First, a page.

VIDEO: Vasco Digipass technology changes user’s password every 30 seconds to thwart hackers

By Byron V. Acohido

KBC Bank Ireland announced last month that it has upgraded security for mobile customers by integrating the Vasco Digipass for apps into its mobile security application.

The Irish bank’s decision is part of a growing trend by financial institutions to implement advanced security solutions for an increasing number of customers who bank with a mobile device.

Mobile banking is growing faster than the use of online banking did, and smartphones will soon be within the reach of almost all banking customers,” says Vasco Data Security International Vice President John Gunn. “In the next few years, mobile payments will be preloaded on every new phone and integrated into every mobile banking application.”

With the addition of Digipass, KBC Bank customers can use an iPhone’s Touch ID functionality—a fingerprint identity sensor—instead of a PIN code. Digipass automatically changes a mobile user’s password every 30 seconds, and the bank’s server tracks whether each is valid.

Vasco’s technology provides a graphical cryptogram that contains the details of the transaction, e.g. payee, amount, account number. When a picture of the color QR code is taken and then decoded, customers can securely view and verify financial details on a computer, smartphone or tablet and then authorize the transaction. Because it is encrypted, hackers cannot change the details so they cannot conduct man in the middle attacks.

More: Apple gets into mobile payments with iPhone6

This eliminated the opportunity for hackers to use stolen passwords and makes phishing attacks obsolete,” Gunn says. “With a six-digit PIN or a one-time-password, a hacker would have a one-in-a-million chance of guessing the correct password. Brute force attacks don’t work because a hacker cannot present a million attempts in 30 seconds, and the password changes again within that time.”

Two-factor authentication offers stronger shield

Simon Keates, a mobile payment security expert for Thales e-Security, says Vasco’s Digipass, or two-factor authentication, is “a proven method for enhancing typical authentication methods and significantly reducing the possibility of an attack.”

Similar technology is used by Barclays, other major banks, and nonfinancial services such as Google, iCloud, Evernote and LastPass, Keates says.

Some other banks that offer a mobile banking application integrated with Digipass for Apps are Sumitomo Mitsui Banking and Jibun Bank in Japan, Odeabank in Turkey, and Skandiabanken in Switzerland.

KBC Bank Ireland, which has 1,000 employees in Dublin, Cork, Limerick, Galway, Kilkenny, Waterford and Kildare, was a Vasco customer prior to the Digipass deal. The bank uses Vasco’s Vacman Controller, an API-based (application-programming platform) authentication platform that serves as the back end for all Digipass authenticators.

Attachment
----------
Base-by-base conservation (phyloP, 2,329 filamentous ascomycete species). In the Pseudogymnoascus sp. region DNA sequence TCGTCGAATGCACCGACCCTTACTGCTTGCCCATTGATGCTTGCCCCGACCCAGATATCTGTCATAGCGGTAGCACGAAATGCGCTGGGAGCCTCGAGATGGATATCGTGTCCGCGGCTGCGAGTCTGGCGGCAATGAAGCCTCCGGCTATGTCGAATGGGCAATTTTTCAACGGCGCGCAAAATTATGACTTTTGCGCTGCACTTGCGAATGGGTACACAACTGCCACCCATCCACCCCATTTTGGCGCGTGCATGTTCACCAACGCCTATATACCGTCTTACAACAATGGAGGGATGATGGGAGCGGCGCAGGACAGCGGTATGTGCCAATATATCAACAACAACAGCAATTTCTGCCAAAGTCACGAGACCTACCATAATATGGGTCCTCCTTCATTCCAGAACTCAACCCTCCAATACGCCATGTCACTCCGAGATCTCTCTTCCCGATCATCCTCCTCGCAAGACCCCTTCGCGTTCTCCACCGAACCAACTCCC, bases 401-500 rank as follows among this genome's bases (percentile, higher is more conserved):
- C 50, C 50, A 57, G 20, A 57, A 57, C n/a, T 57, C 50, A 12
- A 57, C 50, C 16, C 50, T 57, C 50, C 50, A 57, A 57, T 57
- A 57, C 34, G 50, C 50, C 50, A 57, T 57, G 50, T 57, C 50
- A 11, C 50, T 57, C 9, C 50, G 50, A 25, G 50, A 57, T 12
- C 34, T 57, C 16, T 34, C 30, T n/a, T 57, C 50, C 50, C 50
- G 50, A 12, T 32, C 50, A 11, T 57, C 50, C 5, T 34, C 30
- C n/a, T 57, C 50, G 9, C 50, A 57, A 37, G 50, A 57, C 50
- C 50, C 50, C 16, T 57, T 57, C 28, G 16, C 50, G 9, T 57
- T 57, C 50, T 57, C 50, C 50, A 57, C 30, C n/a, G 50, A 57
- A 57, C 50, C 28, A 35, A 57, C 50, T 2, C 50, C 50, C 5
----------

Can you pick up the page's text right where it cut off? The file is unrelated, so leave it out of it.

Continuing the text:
Vasco was the first company to introduce two-factor authentication to secure online banking, Gunn says.

In 1988, Dutch bank ABN AMRO first implemented the Digipass Access Key. “Back then, Gunn says, “customers used dial-up Internet connections, and the available services were pretty limited, but they still needed the extra security that two-factor authentication delivered.”

Vasco Digipass is one of many innovations security companies are pitching to the financial sector to make mobile financial transactions more trustworthy, he says.

The iOS and Android platforms of current smartphones allow us to deliver enhanced security and fraud prevention in dozens of ways, and now many of these can occur in the background without the banking customer even knowing.”

Hackers shift to new target

Mobile banking and mobile payments are rapidly increasing in popularity, following in the footsteps of online banking. Recent surveys, Gunn says, show mobile banking is the preferred channel for banking customers, and many banks are developing mobile-first strategies for engaging with their customers.

Online banking started almost 20 years ago, and now 80 percent of bank customers use it,” he says. “In just the past four years or so, mobile banking has grown to 52 percent of smartphone owners.”

We’ve reached a tipping point where hackers will redirect resources to attacking mobile banking because now the big payday will be there,” Gunn says. “We are about to see significant increases in the number and sophistication of attacks on mobile devices. Protecting mobile devices and transactions will be imperative for banks.”

U.S. banks are as proactive as their European counterparts in adopting new mobile security technology, Gunn says.

U.S. banks are behind their European brethren in implementing authentication and digital transaction signing for online banking and, as a result, suffer greater losses,” he says. “It is similar to the situation with EMV card (the chip-technology-based global standard for credit and debit cards) adoption in the U.S. versus the EU. With mobile banking, U.S. banks will enter the arena on equal footing and an equally secure environment.”

Gary Stoller contributed. This article also appeared on

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Facebook, Yahoo ease-of-use apps may open new security holes

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